CYFN employees Reg McGinty and Anna Lund also helped the children meet their various needs.

The Yukon First Nations Education Branch sent a few youth activity assistants to mentor the children.

Olivia Cook, of Mohawk origin, ran the girls’ clinic, with the help of John Chabot.

Chabot also presented signed jerseys from Chicago goaltender Marc-André Fleury, Canucks defensemen Brady Keeper, Brandon Montour and a signed t-shirt by Philadelphia Flyers captain Claude Giroux.

There were lots of other gifts, including a hockey bag, hoodies, t-shirts and jerseys.

“These are things the kids will remember,” says Johnston.

The great chief says he has seen significant progress on the part of the children in the camp.

“It’s amazing even to see kids over the past week, how much they can pick up and progress in such a short time if they are well trained and have the proper tools.

“Kids need to hear positive messages, so the idea was that we would influence these kids in some way, not just by giving them great exercises on the ice that they can use to improve their skills,” but also to enable them to develop their leadership. ”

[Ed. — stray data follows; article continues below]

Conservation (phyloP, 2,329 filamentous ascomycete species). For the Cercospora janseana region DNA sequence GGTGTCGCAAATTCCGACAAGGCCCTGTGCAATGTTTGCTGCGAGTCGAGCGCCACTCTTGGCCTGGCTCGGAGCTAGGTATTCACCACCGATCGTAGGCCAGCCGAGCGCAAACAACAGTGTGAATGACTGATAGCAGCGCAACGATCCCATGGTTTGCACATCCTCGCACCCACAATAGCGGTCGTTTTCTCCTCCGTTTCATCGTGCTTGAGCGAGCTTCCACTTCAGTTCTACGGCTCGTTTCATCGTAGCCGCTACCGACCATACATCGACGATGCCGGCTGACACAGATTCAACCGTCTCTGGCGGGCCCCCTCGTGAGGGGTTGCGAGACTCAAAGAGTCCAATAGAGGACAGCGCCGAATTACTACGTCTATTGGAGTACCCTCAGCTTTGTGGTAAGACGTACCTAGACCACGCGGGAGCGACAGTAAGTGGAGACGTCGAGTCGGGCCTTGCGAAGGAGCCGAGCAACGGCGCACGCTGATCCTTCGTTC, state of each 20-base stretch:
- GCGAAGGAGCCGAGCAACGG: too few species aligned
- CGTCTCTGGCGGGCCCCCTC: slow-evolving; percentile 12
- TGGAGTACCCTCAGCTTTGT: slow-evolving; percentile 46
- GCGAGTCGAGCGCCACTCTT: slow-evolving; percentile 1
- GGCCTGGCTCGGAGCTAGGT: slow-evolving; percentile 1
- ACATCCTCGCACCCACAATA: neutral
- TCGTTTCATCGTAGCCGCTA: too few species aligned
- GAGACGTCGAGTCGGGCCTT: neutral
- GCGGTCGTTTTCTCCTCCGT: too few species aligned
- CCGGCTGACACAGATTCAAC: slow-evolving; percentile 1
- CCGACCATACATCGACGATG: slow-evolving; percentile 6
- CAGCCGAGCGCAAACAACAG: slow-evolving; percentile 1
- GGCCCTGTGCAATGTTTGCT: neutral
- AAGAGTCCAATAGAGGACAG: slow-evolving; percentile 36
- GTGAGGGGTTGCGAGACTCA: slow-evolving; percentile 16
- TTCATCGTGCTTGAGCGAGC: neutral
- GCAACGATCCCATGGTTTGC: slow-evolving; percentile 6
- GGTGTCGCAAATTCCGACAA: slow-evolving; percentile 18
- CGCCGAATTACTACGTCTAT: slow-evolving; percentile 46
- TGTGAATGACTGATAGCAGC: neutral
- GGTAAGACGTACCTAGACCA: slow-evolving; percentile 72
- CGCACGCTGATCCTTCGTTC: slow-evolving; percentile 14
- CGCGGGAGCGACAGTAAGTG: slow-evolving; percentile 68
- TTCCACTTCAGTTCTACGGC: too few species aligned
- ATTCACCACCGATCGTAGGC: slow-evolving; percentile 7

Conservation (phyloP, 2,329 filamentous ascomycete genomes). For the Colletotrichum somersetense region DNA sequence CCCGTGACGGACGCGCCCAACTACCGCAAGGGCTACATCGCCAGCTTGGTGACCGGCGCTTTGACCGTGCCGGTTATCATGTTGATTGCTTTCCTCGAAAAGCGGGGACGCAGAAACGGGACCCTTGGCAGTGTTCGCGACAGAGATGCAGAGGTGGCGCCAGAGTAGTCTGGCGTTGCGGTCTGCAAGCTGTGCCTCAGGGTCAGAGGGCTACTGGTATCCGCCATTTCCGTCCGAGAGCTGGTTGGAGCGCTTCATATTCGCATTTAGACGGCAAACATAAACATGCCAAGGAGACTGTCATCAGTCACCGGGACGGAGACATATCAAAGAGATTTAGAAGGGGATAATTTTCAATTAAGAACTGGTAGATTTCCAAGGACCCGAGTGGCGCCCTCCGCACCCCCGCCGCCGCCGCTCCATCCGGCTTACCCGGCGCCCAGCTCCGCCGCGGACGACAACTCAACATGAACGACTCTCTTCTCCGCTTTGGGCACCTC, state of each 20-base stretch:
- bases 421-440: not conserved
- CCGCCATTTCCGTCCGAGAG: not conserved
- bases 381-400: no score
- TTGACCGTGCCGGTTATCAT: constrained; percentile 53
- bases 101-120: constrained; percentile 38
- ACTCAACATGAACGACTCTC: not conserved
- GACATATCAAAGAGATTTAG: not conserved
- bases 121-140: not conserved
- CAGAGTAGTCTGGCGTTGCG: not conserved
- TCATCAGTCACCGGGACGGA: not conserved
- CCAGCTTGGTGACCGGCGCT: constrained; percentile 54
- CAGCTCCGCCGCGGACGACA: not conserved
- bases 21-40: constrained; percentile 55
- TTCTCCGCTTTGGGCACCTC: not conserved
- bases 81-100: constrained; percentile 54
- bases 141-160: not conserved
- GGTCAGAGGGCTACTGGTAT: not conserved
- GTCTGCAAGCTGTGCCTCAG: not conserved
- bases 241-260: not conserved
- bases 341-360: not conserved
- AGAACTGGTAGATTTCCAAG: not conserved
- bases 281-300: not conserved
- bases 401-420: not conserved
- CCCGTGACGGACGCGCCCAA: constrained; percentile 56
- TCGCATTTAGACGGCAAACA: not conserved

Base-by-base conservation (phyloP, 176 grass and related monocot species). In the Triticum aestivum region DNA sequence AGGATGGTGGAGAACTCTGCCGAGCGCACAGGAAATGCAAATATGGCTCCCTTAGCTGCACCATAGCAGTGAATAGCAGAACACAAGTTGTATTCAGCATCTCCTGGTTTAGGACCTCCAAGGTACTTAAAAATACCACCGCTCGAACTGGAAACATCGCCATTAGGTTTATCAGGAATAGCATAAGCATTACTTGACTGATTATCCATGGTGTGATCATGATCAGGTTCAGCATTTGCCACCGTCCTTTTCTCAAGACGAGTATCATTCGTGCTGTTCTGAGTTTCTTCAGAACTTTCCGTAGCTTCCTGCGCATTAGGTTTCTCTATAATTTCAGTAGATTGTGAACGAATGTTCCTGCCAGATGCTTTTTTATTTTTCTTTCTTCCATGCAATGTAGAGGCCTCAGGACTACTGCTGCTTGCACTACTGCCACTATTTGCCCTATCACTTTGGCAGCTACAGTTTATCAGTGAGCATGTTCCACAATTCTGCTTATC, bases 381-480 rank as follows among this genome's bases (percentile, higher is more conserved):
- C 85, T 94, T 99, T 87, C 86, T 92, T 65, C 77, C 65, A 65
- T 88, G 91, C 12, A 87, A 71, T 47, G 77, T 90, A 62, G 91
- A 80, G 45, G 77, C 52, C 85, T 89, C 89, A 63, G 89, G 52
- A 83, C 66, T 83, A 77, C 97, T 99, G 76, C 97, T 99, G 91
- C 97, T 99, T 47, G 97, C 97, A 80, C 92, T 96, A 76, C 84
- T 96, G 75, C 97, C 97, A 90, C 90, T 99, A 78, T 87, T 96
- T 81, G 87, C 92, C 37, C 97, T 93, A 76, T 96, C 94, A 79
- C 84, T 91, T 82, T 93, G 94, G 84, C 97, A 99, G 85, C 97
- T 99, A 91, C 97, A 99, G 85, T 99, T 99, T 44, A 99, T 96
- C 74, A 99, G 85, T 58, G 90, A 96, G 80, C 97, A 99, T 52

Johnston says they plan to do another camp in the future.

“Next year, I can’t wait to do it again… maybe in partnership with a First Nations organization or a hockey association, but at least I think we’ll be doing a girls’ camp again, because no one else does, and I think there is a positive incentive to do so, ”says Johnston.

“I think there’s a need to provide a separate clinic… girls are different when they’re among their peers and their own gender… especially it’s a whole different world when it comes to girls hockey.

Johnston believes that camps like these can have a very positive impact on children.

“The basis of it all is to give children a break from their reality. Some of these children are still living very difficult lives. It’s not very fair to them that they grew up in – no matter what challenges their family has faced financially or socially. It is a reality that we still face today. ”

“If we can do more for young people and invest in them properly, the results will speak for themselves,” adds Johnston. “It was great, and I will do it again next year, no problem.”